These worries led Strotz to engage in what has become an obligatory discussion of Homer’s tale of Odysseus and the Sirens. Almost all researchers on self-control—from philosophers to psychologists to economists—eventually get around to talking about this ancient story, and for once, I will follow the traditional path. Odysseus wanted to both hear the music and live to tell about it. He devised a two-part plan to succeed. The first part was to make sure that his crew did not hear the Sirens’ call, so he instructed them to fill their ears with wax. The second part of the plan was to have his crew bind him to the mast, allowing Odysseus to enjoy the show without risking the inevitable temptation to steer the ship toward the rocks.
At some point in pondering these questions, I came across a quote from social scientist Donald McIntosh that profoundly influenced my thinking: “The idea of self-control is paradoxical unless it is assumed that the psyche contains more than one energy system, and that these energy systems have some degree of independence from each other.”
One innovation was the rebate, introduced by Chrysler in 1975, and quickly followed by Ford and GM. The car companies would announce a temporary sale whereby each buyer of a car would receive some cash back, usually a few hundred dollars. A rebate seems to be just another name for a temporary sale, but they seemed to be more popular than an equivalent reduction in price, as one might expect based on mental accounting. Suppose the list price of the car was $14,800. Reducing the price to $14,500 did not seem like a big deal, not a just-noticeable difference. But by calling the price reduction a rebate, the consumer was encouraged to think about the $300 separately, which would intensify its importance.
In many situations, the perceived fairness of an action depends not only on who it helps or harms, but also on how it is framed. But firms don’t always get these things right. The fact that my MBA students think it is perfectly fine to raise the price of snow shovels after a blizzard should be a warning to all business executives that their intuitions about what seems fair to their customers and employees might need some fine-tuning.
Of course, if we look around, we see counterexamples to this result all the time. Some people donate to charities and clean up campgrounds, and quite miraculously, at least in America, most urban dog owners now carry a plastic bag when they take their dog for a “walk” in order to dispose of the waste. (Although there are laws in place supposedly enforcing this norm, they are rarely enforced.) In other words, some people cooperate, even when it is not in their self-interest to do so.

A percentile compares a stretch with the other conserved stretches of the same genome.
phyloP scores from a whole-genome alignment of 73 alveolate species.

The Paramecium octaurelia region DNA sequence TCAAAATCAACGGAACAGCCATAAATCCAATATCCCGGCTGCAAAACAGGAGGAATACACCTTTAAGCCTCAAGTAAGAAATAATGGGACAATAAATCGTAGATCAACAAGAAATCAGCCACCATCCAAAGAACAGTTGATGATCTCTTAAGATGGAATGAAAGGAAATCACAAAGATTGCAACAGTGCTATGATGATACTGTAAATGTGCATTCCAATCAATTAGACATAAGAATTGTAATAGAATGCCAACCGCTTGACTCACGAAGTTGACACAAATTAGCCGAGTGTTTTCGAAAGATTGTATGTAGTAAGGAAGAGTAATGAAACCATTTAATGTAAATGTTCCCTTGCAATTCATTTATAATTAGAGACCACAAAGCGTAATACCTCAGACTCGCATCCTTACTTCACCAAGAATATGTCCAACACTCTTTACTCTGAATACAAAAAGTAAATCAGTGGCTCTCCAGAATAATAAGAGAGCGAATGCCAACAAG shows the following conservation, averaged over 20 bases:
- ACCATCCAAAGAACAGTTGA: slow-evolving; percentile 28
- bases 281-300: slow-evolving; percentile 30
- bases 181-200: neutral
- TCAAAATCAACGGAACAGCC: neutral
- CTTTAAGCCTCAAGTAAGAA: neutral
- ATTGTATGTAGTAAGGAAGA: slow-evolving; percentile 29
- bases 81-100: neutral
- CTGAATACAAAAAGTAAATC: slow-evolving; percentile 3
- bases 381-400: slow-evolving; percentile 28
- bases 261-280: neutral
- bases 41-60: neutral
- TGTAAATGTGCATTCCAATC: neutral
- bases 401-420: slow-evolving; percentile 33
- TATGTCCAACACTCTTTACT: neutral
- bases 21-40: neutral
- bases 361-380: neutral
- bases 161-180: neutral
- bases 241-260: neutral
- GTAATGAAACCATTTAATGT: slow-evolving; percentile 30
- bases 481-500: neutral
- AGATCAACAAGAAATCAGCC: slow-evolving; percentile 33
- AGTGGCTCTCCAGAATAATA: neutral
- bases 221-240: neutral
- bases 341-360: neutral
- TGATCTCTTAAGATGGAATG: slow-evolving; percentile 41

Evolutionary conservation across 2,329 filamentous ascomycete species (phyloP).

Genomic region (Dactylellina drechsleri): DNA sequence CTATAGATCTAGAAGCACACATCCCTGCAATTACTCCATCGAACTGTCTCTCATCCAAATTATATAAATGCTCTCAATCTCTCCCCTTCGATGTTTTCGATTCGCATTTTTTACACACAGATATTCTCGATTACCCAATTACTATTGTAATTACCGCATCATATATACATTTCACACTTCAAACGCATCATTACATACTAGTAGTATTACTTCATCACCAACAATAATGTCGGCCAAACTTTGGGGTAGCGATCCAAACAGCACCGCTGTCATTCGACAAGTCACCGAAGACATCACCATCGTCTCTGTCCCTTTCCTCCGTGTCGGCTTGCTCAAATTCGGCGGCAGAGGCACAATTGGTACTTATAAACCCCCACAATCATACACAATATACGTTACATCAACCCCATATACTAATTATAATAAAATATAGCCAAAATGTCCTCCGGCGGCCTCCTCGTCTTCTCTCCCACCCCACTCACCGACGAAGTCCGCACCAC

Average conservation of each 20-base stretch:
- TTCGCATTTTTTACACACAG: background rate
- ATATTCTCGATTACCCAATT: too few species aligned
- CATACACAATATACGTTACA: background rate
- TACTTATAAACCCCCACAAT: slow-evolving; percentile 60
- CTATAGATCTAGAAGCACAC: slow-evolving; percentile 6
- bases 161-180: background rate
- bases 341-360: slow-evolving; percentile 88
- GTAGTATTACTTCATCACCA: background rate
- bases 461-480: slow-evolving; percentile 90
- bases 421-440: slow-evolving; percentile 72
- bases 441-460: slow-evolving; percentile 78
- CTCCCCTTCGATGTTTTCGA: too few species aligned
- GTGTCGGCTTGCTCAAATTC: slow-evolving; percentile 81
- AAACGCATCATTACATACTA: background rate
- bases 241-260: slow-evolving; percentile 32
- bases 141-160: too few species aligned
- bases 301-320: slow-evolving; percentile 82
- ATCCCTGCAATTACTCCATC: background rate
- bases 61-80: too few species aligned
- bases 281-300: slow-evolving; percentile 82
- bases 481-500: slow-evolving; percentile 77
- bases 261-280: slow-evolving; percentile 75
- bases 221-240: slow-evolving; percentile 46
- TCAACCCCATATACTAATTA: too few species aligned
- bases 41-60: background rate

The discussion with Charlie and Vernon also led us to recognize that the endowment effect, if true, will reduce the volume of trade in a market. Those who start out with some object will tend to keep it, while those who don’t have such an object won’t be that keen to buy one.
We ran numerous versions of these experiments to answer the complaints of various critics and journal referees, but the results always came out the same. Buyers were willing to pay about half of what sellers would demand, even with markets and learning. Again we see that losses are roughly twice as painful as gains are pleasurable, a finding that has been replicated numerous times over the years.
And while loss aversion is certainly part of the explanation for our findings, there is a related phenomenon: inertia. In physics, an object in a state of rest stays that way, unless something happens. People act the same way: they stick with what they have unless there is some good reason to switch, or perhaps despite there being a good reason to switch. Economists William Samuelson and Richard Zeckhauser have dubbed this behavior “status quo bias.”
A paradigm shift is one of the rare cataclysmic events in science when people make a substantial break with the way the field has been progressing and pursue a new direction. The Copernican revolution, which placed the sun at the center of the solar system, is perhaps the most famous example. It replaced Ptolemaic thinking, in which all the objects in our solar system revolved around the Earth.
Economics is distinguished from other social sciences by the belief that most (all?) behavior can be explained by assuming that agents have stable, well-defined preferences and make rational choices consistent with those preferences in markets that (eventually) clear.